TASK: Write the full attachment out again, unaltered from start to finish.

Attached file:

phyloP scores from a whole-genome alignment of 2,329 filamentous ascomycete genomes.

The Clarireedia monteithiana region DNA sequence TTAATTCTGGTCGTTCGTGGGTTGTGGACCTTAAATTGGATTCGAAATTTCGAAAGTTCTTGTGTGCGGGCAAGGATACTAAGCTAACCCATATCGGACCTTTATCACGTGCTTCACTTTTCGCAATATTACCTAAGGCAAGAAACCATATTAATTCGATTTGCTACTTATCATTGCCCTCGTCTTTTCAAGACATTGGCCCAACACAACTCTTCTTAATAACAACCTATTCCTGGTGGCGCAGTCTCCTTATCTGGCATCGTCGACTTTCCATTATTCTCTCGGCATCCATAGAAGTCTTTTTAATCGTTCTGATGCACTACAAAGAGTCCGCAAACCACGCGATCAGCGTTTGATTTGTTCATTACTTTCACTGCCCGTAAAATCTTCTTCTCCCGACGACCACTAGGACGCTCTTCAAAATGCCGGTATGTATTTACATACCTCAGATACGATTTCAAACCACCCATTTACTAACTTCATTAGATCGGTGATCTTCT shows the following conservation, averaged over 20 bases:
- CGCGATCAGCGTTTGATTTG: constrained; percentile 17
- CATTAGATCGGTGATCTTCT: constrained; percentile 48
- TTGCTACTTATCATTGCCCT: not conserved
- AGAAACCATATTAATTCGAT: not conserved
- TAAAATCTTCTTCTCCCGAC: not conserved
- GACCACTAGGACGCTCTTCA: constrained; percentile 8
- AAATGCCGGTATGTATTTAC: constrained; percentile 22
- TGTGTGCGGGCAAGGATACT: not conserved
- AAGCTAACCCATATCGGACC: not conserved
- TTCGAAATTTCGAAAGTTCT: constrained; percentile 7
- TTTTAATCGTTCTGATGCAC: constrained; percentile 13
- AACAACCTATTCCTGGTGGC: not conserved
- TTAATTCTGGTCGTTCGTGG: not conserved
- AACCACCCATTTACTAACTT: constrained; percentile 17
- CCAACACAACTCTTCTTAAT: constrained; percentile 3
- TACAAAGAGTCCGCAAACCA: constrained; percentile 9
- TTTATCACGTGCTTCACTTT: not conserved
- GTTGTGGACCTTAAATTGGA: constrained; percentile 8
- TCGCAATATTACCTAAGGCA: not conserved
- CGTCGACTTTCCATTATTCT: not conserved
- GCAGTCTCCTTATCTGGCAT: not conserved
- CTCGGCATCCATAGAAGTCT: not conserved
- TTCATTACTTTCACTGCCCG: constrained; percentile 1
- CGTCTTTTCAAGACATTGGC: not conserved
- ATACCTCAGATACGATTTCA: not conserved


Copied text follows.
phyloP scores from a whole-genome alignment of 2,329 filamentous ascomycete genomes.

The Clarireedia monteithiana region DNA sequence TTAATTCTGGTCGTTCGTGGGTTGTGGACCTTAAATTGGATTCGAAATTTCGAAAGTTCTTGTGTGCGGGCAAGGATACTAAGCTAACCCATATCGGACCTTTATCACGTGCTTCACTTTTCGCAATATTACCTAAGGCAAGAAACCATATTAATTCGATTTGCTACTTATCATTGCCCTCGTCTTTTCAAGACATTGGCCCAACACAACTCTTCTTAATAACAACCTATTCCTGGTGGCGCAGTCTCCTTATCTGGCATCGTCGACTTTCCATTATTCTCTCGGCATCCATAGAAGTCTTTTTAATCGTTCTGATGCACTACAAAGAGTCCGCAAACCACGCGATCAGCGTTTGATTTGTTCATTACTTTCACTGCCCGTAAAATCTTCTTCTCCCGACGACCACTAGGACGCTCTTCAAAATGCCGGTATGTATTTACATACCTCAGATACGATTTCAAACCACCCATTTACTAACTTCATTAGATCGGTGATCTTCT shows the following conservation, averaged over 20 bases:
- CGCGATCAGCGTTTGATTTG: constrained; percentile 17
- CATTAGATCGGTGATCTTCT: constrained; percentile 48
- TTGCTACTTATCATTGCCCT: not conserved
- AGAAACCATATTAATTCGAT: not conserved
- TAAAATCTTCTTCTCCCGAC: not conserved
- GACCACTAGGACGCTCTTCA: constrained; percentile 8
- AAATGCCGGTATGTATTTAC: constrained; percentile 22
- TGTGTGCGGGCAAGGATACT: not conserved
- AAGCTAACCCATATCGGACC: not conserved
- TTCGAAATTTCGAAAGTTCT: constrained; percentile 7
- TTTTAATCGTTCTGATGCAC: constrained; percentile 13
- AACAACCTATTCCTGGTGGC: not conserved
- TTAATTCTGGTCGTTCGTGG: not conserved
- AACCACCCATTTACTAACTT: constrained; percentile 17
- CCAACACAACTCTTCTTAAT: constrained; percentile 3
- TACAAAGAGTCCGCAAACCA: constrained; percentile 9
- TTTATCACGTGCTTCACTTT: not conserved
- GTTGTGGACCTTAAATTGGA: constrained; percentile 8
- TCGCAATATTACCTAAGGCA: not conserved
- CGTCGACTTTCCATTATTCT: not conserved
- GCAGTCTCCTTATCTGGCAT: not conserved
- CTCGGCATCCATAGAAGTCT: not conserved
- TTCATTACTTTCACTGCCCG: constrained; percentile 1
- CGTCTTTTCAAGACATTGGC: not conserved
- ATACCTCAGATACGATTTCA: not conserved